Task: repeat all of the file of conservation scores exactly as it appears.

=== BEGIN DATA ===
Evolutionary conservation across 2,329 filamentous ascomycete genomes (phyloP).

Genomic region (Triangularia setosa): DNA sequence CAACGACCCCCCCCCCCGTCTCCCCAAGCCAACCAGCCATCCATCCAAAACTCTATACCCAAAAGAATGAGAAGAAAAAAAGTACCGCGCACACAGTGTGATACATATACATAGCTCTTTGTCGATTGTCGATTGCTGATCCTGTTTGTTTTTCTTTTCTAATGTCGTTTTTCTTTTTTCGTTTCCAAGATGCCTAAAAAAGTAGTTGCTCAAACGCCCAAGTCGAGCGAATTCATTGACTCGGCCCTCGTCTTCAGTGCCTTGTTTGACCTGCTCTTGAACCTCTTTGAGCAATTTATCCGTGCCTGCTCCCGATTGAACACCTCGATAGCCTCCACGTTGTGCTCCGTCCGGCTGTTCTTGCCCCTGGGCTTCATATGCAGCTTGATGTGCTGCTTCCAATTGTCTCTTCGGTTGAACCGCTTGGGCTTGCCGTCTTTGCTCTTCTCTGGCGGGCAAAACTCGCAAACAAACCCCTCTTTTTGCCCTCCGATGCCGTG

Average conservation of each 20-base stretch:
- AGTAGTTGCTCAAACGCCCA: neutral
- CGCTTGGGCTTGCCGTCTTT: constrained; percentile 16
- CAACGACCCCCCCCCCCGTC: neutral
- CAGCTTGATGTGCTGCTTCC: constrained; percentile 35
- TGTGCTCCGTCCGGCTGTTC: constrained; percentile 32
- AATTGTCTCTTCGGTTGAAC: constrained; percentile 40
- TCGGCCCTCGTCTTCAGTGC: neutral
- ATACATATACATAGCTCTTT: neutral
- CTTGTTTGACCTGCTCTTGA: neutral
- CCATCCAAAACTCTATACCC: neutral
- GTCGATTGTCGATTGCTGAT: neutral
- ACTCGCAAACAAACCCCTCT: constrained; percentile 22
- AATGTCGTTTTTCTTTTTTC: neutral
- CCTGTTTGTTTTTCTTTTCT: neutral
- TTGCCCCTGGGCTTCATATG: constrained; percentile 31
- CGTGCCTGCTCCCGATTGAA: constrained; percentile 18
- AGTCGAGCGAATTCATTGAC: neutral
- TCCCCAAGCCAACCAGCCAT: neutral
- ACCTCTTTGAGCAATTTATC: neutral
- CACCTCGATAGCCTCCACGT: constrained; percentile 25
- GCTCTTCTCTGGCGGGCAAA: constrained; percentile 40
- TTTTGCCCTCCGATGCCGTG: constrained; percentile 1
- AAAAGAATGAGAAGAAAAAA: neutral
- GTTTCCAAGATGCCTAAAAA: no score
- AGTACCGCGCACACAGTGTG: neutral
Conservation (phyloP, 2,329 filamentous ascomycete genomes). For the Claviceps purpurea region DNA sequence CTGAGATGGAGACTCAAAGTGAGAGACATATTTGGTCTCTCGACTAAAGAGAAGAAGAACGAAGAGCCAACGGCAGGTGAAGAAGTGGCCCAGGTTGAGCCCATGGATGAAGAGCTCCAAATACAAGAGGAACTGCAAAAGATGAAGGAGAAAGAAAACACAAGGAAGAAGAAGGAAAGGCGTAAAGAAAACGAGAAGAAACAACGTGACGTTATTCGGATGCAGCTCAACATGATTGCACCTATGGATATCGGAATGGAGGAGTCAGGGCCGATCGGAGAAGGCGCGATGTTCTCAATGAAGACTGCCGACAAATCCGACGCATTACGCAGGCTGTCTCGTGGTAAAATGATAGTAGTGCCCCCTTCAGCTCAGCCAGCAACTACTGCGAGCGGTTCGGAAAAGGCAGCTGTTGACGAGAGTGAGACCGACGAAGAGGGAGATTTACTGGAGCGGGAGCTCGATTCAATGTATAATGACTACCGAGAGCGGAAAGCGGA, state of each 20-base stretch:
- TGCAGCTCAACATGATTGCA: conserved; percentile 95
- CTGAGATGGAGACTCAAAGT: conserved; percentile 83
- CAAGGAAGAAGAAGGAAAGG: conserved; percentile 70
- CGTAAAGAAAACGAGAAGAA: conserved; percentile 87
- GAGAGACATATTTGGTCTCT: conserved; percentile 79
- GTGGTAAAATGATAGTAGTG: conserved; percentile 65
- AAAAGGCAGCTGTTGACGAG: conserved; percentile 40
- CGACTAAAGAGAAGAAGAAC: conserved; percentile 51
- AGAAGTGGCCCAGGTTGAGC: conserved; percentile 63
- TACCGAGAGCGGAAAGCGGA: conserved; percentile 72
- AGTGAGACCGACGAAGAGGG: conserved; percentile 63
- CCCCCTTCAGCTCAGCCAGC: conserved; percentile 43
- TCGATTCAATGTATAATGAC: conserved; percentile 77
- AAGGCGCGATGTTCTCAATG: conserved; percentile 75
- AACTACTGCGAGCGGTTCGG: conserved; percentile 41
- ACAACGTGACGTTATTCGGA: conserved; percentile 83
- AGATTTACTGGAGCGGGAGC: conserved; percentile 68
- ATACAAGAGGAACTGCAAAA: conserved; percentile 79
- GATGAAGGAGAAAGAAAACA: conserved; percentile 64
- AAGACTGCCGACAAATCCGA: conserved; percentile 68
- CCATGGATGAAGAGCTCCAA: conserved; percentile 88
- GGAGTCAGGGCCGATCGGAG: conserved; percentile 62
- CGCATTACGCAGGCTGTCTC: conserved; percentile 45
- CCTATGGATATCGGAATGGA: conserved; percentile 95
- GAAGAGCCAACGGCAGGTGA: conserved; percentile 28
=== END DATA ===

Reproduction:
Evolutionary conservation across 2,329 filamentous ascomycete genomes (phyloP).

Genomic region (Triangularia setosa): DNA sequence CAACGACCCCCCCCCCCGTCTCCCCAAGCCAACCAGCCATCCATCCAAAACTCTATACCCAAAAGAATGAGAAGAAAAAAAGTACCGCGCACACAGTGTGATACATATACATAGCTCTTTGTCGATTGTCGATTGCTGATCCTGTTTGTTTTTCTTTTCTAATGTCGTTTTTCTTTTTTCGTTTCCAAGATGCCTAAAAAAGTAGTTGCTCAAACGCCCAAGTCGAGCGAATTCATTGACTCGGCCCTCGTCTTCAGTGCCTTGTTTGACCTGCTCTTGAACCTCTTTGAGCAATTTATCCGTGCCTGCTCCCGATTGAACACCTCGATAGCCTCCACGTTGTGCTCCGTCCGGCTGTTCTTGCCCCTGGGCTTCATATGCAGCTTGATGTGCTGCTTCCAATTGTCTCTTCGGTTGAACCGCTTGGGCTTGCCGTCTTTGCTCTTCTCTGGCGGGCAAAACTCGCAAACAAACCCCTCTTTTTGCCCTCCGATGCCGTG

Average conservation of each 20-base stretch:
- AGTAGTTGCTCAAACGCCCA: neutral
- CGCTTGGGCTTGCCGTCTTT: constrained; percentile 16
- CAACGACCCCCCCCCCCGTC: neutral
- CAGCTTGATGTGCTGCTTCC: constrained; percentile 35
- TGTGCTCCGTCCGGCTGTTC: constrained; percentile 32
- AATTGTCTCTTCGGTTGAAC: constrained; percentile 40
- TCGGCCCTCGTCTTCAGTGC: neutral
- ATACATATACATAGCTCTTT: neutral
- CTTGTTTGACCTGCTCTTGA: neutral
- CCATCCAAAACTCTATACCC: neutral
- GTCGATTGTCGATTGCTGAT: neutral
- ACTCGCAAACAAACCCCTCT: constrained; percentile 22
- AATGTCGTTTTTCTTTTTTC: neutral
- CCTGTTTGTTTTTCTTTTCT: neutral
- TTGCCCCTGGGCTTCATATG: constrained; percentile 31
- CGTGCCTGCTCCCGATTGAA: constrained; percentile 18
- AGTCGAGCGAATTCATTGAC: neutral
- TCCCCAAGCCAACCAGCCAT: neutral
- ACCTCTTTGAGCAATTTATC: neutral
- CACCTCGATAGCCTCCACGT: constrained; percentile 25
- GCTCTTCTCTGGCGGGCAAA: constrained; percentile 40
- TTTTGCCCTCCGATGCCGTG: constrained; percentile 1
- AAAAGAATGAGAAGAAAAAA: neutral
- GTTTCCAAGATGCCTAAAAA: no score
- AGTACCGCGCACACAGTGTG: neutral
Conservation (phyloP, 2,329 filamentous ascomycete genomes). For the Claviceps purpurea region DNA sequence CTGAGATGGAGACTCAAAGTGAGAGACATATTTGGTCTCTCGACTAAAGAGAAGAAGAACGAAGAGCCAACGGCAGGTGAAGAAGTGGCCCAGGTTGAGCCCATGGATGAAGAGCTCCAAATACAAGAGGAACTGCAAAAGATGAAGGAGAAAGAAAACACAAGGAAGAAGAAGGAAAGGCGTAAAGAAAACGAGAAGAAACAACGTGACGTTATTCGGATGCAGCTCAACATGATTGCACCTATGGATATCGGAATGGAGGAGTCAGGGCCGATCGGAGAAGGCGCGATGTTCTCAATGAAGACTGCCGACAAATCCGACGCATTACGCAGGCTGTCTCGTGGTAAAATGATAGTAGTGCCCCCTTCAGCTCAGCCAGCAACTACTGCGAGCGGTTCGGAAAAGGCAGCTGTTGACGAGAGTGAGACCGACGAAGAGGGAGATTTACTGGAGCGGGAGCTCGATTCAATGTATAATGACTACCGAGAGCGGAAAGCGGA, state of each 20-base stretch:
- TGCAGCTCAACATGATTGCA: conserved; percentile 95
- CTGAGATGGAGACTCAAAGT: conserved; percentile 83
- CAAGGAAGAAGAAGGAAAGG: conserved; percentile 70
- CGTAAAGAAAACGAGAAGAA: conserved; percentile 87
- GAGAGACATATTTGGTCTCT: conserved; percentile 79
- GTGGTAAAATGATAGTAGTG: conserved; percentile 65
- AAAAGGCAGCTGTTGACGAG: conserved; percentile 40
- CGACTAAAGAGAAGAAGAAC: conserved; percentile 51
- AGAAGTGGCCCAGGTTGAGC: conserved; percentile 63
- TACCGAGAGCGGAAAGCGGA: conserved; percentile 72
- AGTGAGACCGACGAAGAGGG: conserved; percentile 63
- CCCCCTTCAGCTCAGCCAGC: conserved; percentile 43
- TCGATTCAATGTATAATGAC: conserved; percentile 77
- AAGGCGCGATGTTCTCAATG: conserved; percentile 75
- AACTACTGCGAGCGGTTCGG: conserved; percentile 41
- ACAACGTGACGTTATTCGGA: conserved; percentile 83
- AGATTTACTGGAGCGGGAGC: conserved; percentile 68
- ATACAAGAGGAACTGCAAAA: conserved; percentile 79
- GATGAAGGAGAAAGAAAACA: conserved; percentile 64
- AAGACTGCCGACAAATCCGA: conserved; percentile 68
- CCATGGATGAAGAGCTCCAA: conserved; percentile 88
- GGAGTCAGGGCCGATCGGAG: conserved; percentile 62
- CGCATTACGCAGGCTGTCTC: conserved; percentile 45
- CCTATGGATATCGGAATGGA: conserved; percentile 95
- GAAGAGCCAACGGCAGGTGA: conserved; percentile 28